Gambling, Risk-Taking, and Antisocial Behavior: A Replication Study Supporting the Generality of Deviance
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Research suggests that high frequency gambling is a component of the “generality of deviance”, which describes the observation that various forms of risky and antisocial behavior tend to co-occur among individuals. Furthermore, risky and antisocial behaviors have been associated with such personality traits as low self-control, and impulsivity, and sensation-seeking. We conducted a replication (and extension) of two previous studies examining whether high frequency gambling is part of the generality of deviance using a large and diverse community sample (n = 328). This study was conducted as a response to calls for more replication studies in the behavioral and psychological sciences (recent systematic efforts suggest that a significant proportion of psychology studies do not replicate). The results of the present study largely replicate those previously found, and in many cases, we observed stronger associations among measures of gambling, risk-taking, and antisocial behavior in this diverse sample. Together, this study provides evidence for the generality of deviance inclusive of gambling (and, some evidence for the replicability of research relating to gambling and individual differences).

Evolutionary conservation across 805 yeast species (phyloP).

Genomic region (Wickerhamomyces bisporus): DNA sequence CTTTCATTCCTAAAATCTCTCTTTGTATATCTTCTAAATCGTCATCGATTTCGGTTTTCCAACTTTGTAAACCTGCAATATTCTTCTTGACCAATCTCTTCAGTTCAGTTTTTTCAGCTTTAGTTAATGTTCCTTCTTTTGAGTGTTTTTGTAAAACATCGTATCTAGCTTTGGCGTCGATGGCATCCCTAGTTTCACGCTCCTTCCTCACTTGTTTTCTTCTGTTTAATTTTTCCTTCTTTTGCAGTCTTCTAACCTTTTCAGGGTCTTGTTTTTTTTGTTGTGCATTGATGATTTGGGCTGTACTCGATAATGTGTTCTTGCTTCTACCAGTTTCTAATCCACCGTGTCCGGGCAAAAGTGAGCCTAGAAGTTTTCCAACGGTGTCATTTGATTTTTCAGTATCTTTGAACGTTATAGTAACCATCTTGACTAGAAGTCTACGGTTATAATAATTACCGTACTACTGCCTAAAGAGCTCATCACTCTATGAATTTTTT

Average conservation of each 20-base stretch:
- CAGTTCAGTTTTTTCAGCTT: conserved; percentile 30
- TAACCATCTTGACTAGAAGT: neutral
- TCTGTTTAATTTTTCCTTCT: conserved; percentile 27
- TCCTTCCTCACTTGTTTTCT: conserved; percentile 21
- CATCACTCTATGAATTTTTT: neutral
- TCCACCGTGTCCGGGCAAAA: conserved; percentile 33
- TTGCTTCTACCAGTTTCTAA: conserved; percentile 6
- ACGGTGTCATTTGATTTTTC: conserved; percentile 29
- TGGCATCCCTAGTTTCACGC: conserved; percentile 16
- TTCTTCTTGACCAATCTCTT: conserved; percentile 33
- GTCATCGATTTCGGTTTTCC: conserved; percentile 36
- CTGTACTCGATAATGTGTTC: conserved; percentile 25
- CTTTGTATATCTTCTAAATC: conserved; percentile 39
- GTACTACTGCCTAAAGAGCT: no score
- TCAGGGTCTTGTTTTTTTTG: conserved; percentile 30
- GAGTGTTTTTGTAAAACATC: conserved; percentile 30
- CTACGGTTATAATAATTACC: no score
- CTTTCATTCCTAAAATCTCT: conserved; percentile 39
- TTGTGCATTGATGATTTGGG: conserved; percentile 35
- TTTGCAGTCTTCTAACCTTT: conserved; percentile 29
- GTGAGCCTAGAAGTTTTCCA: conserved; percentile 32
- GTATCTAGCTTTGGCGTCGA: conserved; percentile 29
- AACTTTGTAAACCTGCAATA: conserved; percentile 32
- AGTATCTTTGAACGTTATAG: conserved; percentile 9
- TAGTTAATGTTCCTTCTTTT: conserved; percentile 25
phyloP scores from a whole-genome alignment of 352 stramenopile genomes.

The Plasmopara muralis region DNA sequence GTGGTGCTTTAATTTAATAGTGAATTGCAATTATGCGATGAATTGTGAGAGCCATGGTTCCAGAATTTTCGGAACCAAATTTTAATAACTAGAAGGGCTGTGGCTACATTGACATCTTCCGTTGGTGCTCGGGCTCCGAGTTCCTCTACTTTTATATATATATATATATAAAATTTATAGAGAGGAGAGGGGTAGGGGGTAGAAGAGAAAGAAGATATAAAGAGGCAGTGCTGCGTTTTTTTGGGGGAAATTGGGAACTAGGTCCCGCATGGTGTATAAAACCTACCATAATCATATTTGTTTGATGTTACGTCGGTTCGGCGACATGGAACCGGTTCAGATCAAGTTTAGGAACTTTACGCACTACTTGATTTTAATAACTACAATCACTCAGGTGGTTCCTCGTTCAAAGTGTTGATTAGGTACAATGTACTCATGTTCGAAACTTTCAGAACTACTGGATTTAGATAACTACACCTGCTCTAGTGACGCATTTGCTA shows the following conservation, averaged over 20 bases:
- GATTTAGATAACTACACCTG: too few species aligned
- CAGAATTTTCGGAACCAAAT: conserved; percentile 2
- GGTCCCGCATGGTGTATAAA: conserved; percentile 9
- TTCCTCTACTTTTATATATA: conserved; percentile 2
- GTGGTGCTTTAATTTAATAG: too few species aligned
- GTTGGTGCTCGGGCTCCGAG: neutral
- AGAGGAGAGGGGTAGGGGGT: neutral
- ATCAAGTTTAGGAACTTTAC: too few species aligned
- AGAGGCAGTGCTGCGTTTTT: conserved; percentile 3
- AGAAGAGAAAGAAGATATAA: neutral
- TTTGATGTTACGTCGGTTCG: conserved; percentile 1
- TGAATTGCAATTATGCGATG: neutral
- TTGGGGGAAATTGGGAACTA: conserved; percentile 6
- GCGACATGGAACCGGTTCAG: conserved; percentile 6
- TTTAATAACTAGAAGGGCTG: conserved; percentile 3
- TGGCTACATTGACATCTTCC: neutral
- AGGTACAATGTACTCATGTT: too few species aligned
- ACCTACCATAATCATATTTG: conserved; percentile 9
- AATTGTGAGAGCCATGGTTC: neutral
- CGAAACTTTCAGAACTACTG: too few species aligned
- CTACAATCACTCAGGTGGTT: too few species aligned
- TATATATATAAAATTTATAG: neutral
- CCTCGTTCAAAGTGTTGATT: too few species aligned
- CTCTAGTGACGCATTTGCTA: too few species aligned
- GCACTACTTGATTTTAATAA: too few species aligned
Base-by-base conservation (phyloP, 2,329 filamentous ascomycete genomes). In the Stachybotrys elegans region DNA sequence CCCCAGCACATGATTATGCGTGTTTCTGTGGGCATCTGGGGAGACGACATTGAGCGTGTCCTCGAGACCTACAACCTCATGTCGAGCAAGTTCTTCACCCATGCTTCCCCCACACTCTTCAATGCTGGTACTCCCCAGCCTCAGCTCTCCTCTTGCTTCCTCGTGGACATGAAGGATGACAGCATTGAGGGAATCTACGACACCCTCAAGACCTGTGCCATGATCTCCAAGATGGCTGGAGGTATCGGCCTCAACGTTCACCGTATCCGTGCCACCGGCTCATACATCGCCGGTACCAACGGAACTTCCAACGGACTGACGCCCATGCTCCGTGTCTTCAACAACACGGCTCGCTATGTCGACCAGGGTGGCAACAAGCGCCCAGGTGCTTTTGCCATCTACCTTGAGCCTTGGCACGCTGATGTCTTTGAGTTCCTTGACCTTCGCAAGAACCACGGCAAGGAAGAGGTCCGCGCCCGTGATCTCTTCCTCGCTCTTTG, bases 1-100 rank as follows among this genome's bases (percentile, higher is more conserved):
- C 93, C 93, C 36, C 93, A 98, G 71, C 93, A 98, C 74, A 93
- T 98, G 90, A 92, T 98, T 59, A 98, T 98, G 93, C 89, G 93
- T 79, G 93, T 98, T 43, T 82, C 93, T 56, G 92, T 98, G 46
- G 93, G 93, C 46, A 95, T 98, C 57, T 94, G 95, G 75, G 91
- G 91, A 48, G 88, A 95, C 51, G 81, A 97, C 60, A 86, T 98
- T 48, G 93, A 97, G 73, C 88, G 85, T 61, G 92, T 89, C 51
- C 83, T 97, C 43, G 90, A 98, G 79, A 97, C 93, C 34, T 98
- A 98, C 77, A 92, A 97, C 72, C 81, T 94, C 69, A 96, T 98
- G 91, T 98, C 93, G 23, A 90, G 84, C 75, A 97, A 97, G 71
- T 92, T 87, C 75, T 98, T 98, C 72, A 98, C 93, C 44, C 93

KeywordsGambling Risk-taking Antisocial behavior Deviance Personality Attitudes Replication
This research was supported by a research grants and fellowships from the Ontario Problem Gambling Research Centre and the Social Sciences and Humanities Research Council of Canada. The authors would like to thank Thomas Fox, Sara Kafashan, Lindsay Kleiner, Christine Mishra, and Alix Shriner for their help with data collection.
Compliance with Ethical Standards
All procedures performed in studies involving human participants were in accordance with the ethical standards of the institutional and/or national research committee and with the 1964 Helsinki declaration and its later amendments or comparable ethical standards.
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